Losses overwhelm, destabilize, frenzy nerves. In their wake, it takes daunting courage to inch toward fresh integration, moment by moment. Especially is this true of parents losing adult children, faced with imagining life without their rubbing-elbows-presence.

One mother has done precisely that, a seasoned woman with knowing hands: a professional potter, a medical massage therapist, a gardener. After learning of her forty-eight-year-old son’s unexpected death, she picked up her pen and began journaling; her paints to create mandalas corresponding to the cycles of grief ambushing her; her clay to fashion a series of fourteen ceramic vessels, entitled Inner Spaces in memory of her Kurt; her tools to nurture perennials and annuals enlivening her home—all washed within days of tears she allowed to flow, unencumbered.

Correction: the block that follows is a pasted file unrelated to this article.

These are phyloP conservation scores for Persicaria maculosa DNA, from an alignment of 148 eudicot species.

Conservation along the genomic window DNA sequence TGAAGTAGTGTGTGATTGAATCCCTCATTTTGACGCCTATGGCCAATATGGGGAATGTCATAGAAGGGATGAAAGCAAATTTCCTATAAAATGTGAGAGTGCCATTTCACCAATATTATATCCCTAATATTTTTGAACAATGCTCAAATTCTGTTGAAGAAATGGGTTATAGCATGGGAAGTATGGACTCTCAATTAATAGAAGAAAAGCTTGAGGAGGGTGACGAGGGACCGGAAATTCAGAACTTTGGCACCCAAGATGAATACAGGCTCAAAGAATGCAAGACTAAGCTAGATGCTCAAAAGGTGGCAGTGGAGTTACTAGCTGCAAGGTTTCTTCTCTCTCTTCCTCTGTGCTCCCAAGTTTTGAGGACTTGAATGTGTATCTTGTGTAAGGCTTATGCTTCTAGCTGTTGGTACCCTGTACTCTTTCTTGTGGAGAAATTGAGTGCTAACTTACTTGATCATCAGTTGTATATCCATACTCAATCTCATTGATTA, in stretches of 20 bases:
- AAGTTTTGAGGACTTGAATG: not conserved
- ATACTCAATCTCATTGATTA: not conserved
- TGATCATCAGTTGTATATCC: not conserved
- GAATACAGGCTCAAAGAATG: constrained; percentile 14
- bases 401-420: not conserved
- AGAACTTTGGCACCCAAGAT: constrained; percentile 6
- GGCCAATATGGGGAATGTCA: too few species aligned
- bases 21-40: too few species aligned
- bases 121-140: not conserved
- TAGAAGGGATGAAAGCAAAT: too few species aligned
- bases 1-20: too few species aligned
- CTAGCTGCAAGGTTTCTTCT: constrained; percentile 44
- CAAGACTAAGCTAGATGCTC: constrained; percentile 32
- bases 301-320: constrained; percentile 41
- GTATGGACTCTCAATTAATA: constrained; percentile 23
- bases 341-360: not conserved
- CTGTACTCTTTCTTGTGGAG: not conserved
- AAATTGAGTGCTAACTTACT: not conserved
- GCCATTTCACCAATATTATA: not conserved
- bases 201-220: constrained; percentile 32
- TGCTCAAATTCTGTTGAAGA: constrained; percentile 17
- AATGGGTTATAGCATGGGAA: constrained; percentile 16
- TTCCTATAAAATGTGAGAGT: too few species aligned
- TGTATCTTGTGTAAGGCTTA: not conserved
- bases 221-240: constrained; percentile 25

Her inner wisdom, centered in her solar plexus, has guided her through two years of intense enduring, remembering, holding, and letting go. She has emerged from the fire with a story to share. New merriment crinkles her soulful eyes as she forges head with fresh spirit, not without being ambushed by grief, lessening over time.

Her name is Nancy Kibens. (dancingcoyote@att.net)




Fortunately for us, she has self-published her journal with corresponding art work, An Unfinished Life – a Mother’s Grief. The profits from its sale will be donated to the Kurt Kibens Scholarship Fund at Cordon Bleu Culinary Institute in St. Peters, Missouri, where Kurt trained.


And even more fortunate for some of us was experiencing Nancy’s earthy Mother’s/Woman’s heart as she shared her story at the C. G. Jung Society of St. Louis. We will not forget.